Song Talks

The Worship Service & Its Many Facets

  • Song Talks

Hey everyone! This week I thought I would try something we haven't done before. I re-posted an article earlier today on Facebook. The basic gist of the article is about congregational singing and what this particular worship leader has observed over the last year in his ministry. He is not advocating that his concepts are universal, but they seem to have worked in his context to improve the singing in his church. He lists them from the negative, as things he "did not" do.
 They are as follows:
1)    He didn't turn down the lights
2)    He didn't turn up the sound
3)    He didn't try to sound like the YouTube video
4)    He didn't try lengthy, frequent instrumental solos
5)    He didn't try all the newest songs
6)    He didn't try to get rid of all their older favorite songs
7)    He didn't try to greatly expand the musical library
8)    He didn't try rhythmically challenging melodies
9)    He didn't try too many songs in a worship service
10) He didn't have his band play on every verse and chorus
I thought the people that my team lead in worship every week might be interested in my thoughts on these 10 "I don'ts". So, here we go.
I'm gonna take the first two together. He didn't turn down the lights and he didn't turn up the sound. There is a bigger conversation here, and this is probably too small of a format to discuss it, but environment is important in the house of God. How do I know this? Well, in 1 Kings 6, the Lord was pretty specific in His instructions as to the nature and construction of the Temple. Down to the specific materials used to build each wall, piece of furniture, and decoration. Exodus 26, 27, and 28 are very detailed in their directions on the Tabernacle. Light was important. Materials were important. Maybe environment is important to the Lord? I think the New Testament discussion here is more about heart than anything else. Jesus was concerned with the heart. Paul mentions in a few different ways that we should be charitable to others in areas where we may differ on the peripheral matters, i.e. eating and drinking, etc. Again, a lot to unpack, but that should do for now. Sound is another piece of environment. Too loud or too soft? Depends on who you ask. I know several people that want the music loud so they can't hear themselves, and I know several people that want to hear the congregation sing and be able to hear the harmonies. I say, yes and amen. Here's the deal. We have to be willing to admit from both sides that there are more factors at work here. Age, geographical location, size of the room, and amount of people in the room are just a few factors that contribute to the volume in a worship center. Can we agree to be charitable? I want Pete and Shari to be able to but their cheeks on each other's as they sing the great bass and alto lines of the hymns of the faith, while at the same time not being able to hear the person (young or old) that is just a bit self-conscious about their voice while they worship to the same song with all their hearts!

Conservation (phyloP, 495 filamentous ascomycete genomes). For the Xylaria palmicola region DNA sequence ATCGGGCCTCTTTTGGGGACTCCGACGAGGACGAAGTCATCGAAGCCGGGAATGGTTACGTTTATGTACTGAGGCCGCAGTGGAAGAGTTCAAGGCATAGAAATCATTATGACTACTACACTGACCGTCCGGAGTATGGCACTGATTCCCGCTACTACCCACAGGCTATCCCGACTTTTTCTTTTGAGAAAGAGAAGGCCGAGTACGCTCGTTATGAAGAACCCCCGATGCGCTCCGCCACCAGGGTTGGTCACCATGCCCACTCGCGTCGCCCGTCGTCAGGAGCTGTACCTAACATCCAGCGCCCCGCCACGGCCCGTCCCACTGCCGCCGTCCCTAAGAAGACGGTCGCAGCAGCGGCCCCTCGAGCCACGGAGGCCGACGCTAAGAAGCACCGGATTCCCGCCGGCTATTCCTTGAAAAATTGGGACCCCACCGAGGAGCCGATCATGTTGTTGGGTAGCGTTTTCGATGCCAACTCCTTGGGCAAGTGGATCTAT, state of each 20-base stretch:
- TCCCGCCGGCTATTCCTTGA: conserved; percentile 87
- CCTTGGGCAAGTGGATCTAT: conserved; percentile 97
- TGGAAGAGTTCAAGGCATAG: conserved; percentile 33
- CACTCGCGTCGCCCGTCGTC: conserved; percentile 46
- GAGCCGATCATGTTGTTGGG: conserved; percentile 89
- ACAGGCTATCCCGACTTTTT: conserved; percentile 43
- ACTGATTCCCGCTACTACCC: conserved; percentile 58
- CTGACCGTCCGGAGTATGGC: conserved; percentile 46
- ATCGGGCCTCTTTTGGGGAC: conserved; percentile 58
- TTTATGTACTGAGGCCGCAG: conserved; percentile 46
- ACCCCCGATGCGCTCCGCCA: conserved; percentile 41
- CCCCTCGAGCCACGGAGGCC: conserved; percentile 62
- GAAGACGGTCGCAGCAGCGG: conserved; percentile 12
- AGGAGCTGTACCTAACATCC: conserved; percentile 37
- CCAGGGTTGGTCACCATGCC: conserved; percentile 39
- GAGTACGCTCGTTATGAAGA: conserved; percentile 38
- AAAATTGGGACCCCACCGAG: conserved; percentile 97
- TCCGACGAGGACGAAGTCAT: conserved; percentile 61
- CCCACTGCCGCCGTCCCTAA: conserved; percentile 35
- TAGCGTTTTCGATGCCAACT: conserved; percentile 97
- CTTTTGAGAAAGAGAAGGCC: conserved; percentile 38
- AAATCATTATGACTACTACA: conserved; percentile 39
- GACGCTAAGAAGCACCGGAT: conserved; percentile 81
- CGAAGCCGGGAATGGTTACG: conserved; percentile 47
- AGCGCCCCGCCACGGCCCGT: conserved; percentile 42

Items 3 through 10 deal with songs and instrumentation. Here's what I have to say. If you can pull off the YouTube video and do it with excellence, go for it! Not many can. I say you have to work with what you've got. Be creative. Stretch yourselves. I've worked in three different churches so far in my ministry, from bands with an organ, to orchestra, choir and worship teams, and small broken-down rhythm sections. It's possible to create a worship service with virtually anything. New songs are biblical. Psalm 40 says so. We are creative beings. Part of our testimony is the songs we sing, and our experiences are varied. Same God, same gospel. The message doesn't change. I've turned into somewhat of a paranoid lyric watcher. I want to make sure that the content we are singing is rooted in Scripture and not in man's philosophies and eloquent musings on what we think the Bible says. Old songs are just as Biblical and born out of the experiences of those that have gone before us. The songs that have stood the test of time have done so because they speak deeply into our lives and sing the profound truths of God. I say, sing them all. There is nothing wrong with one new song a month. There are plenty to go around. Repetition is good for the congregation to learn the songs, as well as rehearse the truths again and again. There is plenty of music to keep it fresh. Dig in!
This has gone on long enough!  Next week, I'll tackle 8, 9, and 10! Feel free to comment on the Facebook article if you want to talk further!


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